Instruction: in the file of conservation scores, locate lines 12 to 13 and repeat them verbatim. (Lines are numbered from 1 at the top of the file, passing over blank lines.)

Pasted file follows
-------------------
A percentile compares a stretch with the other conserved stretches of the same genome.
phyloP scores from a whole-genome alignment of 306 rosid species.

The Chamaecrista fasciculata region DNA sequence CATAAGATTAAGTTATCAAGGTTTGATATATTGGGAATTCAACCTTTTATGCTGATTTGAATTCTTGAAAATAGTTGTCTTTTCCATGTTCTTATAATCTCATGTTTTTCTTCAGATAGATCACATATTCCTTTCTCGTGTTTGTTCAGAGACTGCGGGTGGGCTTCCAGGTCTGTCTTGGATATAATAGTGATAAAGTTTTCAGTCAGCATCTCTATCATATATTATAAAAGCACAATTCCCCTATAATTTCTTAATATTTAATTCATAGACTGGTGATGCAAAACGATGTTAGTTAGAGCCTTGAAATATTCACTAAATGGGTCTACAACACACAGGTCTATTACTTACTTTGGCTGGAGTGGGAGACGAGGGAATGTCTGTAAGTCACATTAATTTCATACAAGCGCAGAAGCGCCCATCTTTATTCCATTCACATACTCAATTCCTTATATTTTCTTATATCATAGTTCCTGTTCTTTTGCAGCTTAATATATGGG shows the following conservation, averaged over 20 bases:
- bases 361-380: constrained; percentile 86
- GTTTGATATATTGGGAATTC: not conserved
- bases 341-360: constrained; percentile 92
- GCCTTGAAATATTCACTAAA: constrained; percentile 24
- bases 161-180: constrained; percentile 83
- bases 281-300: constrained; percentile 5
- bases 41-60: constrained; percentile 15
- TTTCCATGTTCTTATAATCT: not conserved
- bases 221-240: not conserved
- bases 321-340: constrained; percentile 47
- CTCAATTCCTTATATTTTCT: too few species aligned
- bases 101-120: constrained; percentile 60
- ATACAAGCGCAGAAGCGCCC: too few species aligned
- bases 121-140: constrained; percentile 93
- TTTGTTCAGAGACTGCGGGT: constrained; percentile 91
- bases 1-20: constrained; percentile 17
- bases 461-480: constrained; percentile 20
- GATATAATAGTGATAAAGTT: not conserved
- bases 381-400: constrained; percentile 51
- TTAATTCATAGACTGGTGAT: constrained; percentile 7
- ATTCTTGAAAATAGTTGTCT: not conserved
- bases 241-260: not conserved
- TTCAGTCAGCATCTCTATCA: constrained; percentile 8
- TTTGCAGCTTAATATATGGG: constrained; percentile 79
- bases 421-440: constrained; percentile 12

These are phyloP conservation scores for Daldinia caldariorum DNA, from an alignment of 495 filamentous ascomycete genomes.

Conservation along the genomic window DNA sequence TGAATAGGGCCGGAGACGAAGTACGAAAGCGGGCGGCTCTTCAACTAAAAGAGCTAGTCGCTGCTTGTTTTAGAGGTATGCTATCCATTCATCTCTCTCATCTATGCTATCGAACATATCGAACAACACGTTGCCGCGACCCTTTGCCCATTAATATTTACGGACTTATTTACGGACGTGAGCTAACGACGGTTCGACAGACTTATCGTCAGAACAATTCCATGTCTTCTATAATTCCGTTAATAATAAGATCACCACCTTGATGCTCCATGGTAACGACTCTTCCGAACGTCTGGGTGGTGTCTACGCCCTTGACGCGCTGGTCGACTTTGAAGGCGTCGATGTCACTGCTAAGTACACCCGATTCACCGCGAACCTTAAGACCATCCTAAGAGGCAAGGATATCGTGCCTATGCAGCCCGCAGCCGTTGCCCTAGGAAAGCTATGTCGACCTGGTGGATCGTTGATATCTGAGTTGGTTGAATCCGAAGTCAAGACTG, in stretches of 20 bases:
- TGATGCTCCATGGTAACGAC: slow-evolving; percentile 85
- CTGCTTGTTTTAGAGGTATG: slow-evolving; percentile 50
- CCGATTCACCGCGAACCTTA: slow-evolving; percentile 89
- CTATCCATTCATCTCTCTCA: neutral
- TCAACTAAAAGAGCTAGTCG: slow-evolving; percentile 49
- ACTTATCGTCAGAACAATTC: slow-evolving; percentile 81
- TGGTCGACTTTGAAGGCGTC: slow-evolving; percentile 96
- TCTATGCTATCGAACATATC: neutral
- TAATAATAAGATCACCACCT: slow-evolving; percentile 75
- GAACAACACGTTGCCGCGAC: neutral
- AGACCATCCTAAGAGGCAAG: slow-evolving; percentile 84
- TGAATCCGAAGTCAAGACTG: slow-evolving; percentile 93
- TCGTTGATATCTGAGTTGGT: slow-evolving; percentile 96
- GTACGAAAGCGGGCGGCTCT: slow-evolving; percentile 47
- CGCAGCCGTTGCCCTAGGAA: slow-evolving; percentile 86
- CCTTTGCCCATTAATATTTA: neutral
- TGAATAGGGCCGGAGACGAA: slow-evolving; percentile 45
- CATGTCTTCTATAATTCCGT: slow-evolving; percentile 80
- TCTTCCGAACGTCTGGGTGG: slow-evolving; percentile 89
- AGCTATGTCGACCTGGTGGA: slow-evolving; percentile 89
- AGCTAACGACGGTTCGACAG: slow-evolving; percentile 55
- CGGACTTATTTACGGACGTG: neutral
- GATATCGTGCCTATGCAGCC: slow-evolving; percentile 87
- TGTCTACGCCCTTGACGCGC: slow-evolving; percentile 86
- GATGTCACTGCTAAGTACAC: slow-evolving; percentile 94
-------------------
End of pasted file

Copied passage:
- bases 221-240: not conserved
- bases 321-340: constrained; percentile 47